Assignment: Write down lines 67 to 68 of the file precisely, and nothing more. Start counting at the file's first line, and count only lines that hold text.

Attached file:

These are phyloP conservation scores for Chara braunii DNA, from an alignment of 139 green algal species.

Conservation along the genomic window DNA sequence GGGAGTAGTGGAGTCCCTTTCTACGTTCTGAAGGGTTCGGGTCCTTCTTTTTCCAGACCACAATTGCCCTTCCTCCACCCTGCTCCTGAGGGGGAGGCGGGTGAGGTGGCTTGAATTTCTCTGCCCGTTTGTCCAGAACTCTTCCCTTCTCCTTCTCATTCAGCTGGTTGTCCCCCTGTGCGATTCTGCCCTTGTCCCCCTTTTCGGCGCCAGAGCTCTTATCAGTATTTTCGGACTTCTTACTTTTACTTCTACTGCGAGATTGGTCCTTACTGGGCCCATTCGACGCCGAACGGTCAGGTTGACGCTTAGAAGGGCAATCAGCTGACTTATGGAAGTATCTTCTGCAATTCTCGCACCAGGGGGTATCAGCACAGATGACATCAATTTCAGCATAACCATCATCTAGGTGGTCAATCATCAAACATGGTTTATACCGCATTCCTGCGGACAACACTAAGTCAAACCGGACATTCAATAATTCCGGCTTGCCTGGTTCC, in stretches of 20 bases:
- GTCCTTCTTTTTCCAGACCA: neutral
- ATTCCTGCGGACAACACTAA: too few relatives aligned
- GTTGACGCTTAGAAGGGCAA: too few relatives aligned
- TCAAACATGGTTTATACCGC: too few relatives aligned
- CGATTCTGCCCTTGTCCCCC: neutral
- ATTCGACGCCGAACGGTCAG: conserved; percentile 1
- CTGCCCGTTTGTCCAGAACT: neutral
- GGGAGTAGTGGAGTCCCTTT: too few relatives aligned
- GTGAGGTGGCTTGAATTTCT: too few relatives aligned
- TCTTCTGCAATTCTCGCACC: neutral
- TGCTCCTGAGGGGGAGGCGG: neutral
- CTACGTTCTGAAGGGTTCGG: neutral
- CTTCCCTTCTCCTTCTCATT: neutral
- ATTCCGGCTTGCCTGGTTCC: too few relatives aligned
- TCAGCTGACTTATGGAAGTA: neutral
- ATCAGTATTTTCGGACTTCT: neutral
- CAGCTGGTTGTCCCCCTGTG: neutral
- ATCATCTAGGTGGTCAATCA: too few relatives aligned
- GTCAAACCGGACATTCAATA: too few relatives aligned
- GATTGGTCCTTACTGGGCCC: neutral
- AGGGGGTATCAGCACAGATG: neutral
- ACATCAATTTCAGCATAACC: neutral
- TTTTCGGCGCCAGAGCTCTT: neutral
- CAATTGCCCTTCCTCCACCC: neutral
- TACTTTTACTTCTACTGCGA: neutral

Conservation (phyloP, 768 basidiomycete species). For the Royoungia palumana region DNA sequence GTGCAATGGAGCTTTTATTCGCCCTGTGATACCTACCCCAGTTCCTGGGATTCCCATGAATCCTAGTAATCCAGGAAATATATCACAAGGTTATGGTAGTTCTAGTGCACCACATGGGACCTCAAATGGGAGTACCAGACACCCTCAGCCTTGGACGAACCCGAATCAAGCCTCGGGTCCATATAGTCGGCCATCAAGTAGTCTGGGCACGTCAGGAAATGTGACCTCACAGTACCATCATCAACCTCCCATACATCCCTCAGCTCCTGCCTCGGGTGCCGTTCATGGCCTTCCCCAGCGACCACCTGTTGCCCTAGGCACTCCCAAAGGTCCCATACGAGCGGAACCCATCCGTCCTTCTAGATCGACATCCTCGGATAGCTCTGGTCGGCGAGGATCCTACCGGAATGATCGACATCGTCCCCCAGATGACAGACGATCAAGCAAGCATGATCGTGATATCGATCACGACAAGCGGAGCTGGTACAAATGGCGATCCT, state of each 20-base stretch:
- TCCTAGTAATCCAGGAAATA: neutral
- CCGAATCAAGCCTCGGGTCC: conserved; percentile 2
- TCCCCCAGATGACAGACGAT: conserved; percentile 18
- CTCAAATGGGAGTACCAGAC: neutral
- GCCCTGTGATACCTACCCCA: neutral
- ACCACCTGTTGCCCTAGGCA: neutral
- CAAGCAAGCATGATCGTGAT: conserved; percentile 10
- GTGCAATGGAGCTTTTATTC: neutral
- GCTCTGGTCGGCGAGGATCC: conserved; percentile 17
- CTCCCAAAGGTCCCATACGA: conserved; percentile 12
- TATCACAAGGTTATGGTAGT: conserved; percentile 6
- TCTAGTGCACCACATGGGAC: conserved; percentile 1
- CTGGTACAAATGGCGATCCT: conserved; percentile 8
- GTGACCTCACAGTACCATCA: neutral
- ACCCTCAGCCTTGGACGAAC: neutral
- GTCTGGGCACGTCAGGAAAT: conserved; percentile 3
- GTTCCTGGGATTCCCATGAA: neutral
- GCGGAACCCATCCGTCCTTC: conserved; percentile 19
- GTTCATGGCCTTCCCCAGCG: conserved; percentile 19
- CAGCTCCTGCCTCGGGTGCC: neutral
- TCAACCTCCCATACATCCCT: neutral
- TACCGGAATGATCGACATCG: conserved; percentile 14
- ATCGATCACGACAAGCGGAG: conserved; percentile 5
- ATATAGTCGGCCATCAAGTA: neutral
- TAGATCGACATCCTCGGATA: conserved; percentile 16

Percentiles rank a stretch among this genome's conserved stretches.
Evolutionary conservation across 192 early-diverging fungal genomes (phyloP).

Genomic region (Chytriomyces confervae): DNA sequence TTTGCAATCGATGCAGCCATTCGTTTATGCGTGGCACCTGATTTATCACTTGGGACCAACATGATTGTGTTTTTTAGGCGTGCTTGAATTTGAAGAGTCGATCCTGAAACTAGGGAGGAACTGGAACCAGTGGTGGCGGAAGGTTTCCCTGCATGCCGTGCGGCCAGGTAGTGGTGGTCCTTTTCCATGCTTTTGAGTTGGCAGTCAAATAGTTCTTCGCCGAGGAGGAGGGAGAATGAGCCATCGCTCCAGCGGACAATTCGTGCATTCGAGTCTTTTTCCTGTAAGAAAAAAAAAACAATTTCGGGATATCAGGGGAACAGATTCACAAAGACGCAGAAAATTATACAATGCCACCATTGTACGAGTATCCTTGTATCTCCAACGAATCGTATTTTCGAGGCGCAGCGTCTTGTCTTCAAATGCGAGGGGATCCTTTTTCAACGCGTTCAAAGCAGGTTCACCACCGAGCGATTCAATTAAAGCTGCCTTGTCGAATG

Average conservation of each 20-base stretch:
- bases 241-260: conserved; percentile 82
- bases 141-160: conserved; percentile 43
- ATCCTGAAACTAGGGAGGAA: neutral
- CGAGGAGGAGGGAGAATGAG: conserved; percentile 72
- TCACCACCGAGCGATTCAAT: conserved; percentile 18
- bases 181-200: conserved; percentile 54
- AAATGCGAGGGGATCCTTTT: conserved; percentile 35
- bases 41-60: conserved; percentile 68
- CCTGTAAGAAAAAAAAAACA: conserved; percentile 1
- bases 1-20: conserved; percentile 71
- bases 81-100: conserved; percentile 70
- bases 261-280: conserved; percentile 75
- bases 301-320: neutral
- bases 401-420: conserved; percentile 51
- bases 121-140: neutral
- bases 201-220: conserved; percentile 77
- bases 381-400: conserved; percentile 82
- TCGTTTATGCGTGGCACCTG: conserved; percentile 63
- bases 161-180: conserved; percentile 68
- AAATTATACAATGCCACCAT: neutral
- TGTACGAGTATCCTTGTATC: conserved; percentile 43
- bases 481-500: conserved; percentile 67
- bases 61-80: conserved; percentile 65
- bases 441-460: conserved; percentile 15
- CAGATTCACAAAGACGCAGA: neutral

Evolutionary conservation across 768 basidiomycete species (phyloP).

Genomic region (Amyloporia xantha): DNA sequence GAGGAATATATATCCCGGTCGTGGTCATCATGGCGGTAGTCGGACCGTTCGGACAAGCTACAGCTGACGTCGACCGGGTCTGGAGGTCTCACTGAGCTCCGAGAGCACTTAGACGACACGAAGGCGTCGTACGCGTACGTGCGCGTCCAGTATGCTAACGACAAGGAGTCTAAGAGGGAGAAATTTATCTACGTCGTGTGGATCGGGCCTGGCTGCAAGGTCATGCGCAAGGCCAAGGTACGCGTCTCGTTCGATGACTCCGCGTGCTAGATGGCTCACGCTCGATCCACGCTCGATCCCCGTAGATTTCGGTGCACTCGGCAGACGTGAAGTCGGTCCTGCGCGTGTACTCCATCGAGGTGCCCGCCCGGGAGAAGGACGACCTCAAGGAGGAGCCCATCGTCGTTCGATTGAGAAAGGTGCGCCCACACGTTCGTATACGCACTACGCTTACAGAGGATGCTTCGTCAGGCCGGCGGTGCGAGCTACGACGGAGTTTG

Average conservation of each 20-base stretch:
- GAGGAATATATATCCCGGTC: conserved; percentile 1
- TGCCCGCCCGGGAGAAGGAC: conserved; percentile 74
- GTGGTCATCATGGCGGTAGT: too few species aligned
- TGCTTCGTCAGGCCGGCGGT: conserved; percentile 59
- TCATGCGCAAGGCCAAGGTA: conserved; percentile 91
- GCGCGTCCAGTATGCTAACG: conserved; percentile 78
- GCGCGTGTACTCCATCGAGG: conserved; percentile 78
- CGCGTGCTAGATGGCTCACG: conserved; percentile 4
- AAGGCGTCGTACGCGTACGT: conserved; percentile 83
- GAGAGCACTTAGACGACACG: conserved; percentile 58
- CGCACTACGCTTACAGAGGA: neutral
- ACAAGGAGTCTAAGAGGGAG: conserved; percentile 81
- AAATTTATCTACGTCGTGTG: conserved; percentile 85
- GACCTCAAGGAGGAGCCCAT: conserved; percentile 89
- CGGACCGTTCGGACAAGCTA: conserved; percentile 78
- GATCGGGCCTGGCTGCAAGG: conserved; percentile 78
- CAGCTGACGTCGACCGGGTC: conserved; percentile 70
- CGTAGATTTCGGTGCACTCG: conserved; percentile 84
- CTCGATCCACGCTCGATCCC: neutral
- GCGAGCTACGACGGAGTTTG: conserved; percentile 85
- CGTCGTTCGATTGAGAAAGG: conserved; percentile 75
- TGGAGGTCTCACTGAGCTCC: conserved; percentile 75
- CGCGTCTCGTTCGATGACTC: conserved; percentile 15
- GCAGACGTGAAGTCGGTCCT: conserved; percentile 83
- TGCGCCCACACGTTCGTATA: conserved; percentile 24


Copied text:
- bases 1-20: conserved; percentile 71
- bases 81-100: conserved; percentile 70